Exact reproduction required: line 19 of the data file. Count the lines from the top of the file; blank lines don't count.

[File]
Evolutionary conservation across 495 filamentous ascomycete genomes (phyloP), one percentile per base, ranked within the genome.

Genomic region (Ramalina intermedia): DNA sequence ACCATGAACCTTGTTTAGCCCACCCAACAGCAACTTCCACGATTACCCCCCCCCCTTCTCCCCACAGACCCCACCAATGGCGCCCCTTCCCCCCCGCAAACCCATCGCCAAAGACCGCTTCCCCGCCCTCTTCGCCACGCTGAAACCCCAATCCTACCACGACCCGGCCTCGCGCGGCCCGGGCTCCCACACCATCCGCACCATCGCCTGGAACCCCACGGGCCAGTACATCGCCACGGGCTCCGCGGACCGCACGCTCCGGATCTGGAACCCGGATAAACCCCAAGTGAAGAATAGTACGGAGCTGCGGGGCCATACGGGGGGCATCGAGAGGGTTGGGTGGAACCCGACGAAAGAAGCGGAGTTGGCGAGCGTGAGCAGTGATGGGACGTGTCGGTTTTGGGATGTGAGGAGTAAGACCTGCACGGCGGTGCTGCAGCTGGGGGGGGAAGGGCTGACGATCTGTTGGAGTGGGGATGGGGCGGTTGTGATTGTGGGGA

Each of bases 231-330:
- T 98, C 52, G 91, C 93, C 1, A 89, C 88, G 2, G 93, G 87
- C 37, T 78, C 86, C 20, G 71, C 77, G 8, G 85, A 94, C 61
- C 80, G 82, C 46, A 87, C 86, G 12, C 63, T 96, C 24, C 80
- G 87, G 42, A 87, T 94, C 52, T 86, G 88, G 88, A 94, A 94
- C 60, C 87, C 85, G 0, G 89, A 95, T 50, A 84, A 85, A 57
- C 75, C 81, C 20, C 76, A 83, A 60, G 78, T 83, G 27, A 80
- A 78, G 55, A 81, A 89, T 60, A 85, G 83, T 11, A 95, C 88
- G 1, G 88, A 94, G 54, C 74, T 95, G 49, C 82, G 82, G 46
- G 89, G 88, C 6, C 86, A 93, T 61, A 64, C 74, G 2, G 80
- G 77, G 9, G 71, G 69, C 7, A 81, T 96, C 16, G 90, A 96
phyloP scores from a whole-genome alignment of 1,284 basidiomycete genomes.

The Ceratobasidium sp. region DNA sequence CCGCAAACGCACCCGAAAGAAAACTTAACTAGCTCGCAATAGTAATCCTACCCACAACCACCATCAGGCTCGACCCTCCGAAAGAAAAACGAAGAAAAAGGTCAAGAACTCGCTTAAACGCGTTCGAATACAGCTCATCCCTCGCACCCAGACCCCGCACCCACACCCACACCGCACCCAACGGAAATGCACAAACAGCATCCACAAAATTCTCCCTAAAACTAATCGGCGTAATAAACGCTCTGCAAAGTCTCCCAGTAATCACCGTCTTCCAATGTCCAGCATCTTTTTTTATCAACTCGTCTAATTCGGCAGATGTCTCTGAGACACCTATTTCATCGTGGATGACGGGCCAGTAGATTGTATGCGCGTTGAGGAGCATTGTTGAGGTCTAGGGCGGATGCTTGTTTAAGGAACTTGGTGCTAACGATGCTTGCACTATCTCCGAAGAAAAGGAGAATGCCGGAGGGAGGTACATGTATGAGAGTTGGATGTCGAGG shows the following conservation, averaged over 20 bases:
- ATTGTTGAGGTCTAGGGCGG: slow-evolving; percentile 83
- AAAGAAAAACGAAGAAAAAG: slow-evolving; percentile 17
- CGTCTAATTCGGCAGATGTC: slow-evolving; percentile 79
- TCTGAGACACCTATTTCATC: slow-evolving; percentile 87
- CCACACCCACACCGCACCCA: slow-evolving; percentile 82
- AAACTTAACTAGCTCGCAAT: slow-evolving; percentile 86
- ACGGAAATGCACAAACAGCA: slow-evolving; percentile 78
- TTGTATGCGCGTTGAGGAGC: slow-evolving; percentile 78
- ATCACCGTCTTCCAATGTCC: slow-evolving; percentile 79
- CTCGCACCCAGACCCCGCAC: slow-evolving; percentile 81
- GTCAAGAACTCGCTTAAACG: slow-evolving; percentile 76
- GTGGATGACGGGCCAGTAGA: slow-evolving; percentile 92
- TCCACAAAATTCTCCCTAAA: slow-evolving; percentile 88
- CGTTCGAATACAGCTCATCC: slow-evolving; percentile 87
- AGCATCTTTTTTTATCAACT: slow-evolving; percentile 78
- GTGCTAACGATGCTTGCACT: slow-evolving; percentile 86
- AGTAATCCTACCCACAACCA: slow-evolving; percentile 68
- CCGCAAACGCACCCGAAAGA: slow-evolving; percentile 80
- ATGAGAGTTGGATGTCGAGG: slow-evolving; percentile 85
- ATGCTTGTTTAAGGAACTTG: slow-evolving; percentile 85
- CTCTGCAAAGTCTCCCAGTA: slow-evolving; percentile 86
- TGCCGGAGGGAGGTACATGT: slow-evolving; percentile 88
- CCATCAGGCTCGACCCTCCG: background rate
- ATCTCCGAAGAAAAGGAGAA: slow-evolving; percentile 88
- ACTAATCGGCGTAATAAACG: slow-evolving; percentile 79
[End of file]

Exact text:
- TCTGAGACACCTATTTCATC: slow-evolving; percentile 87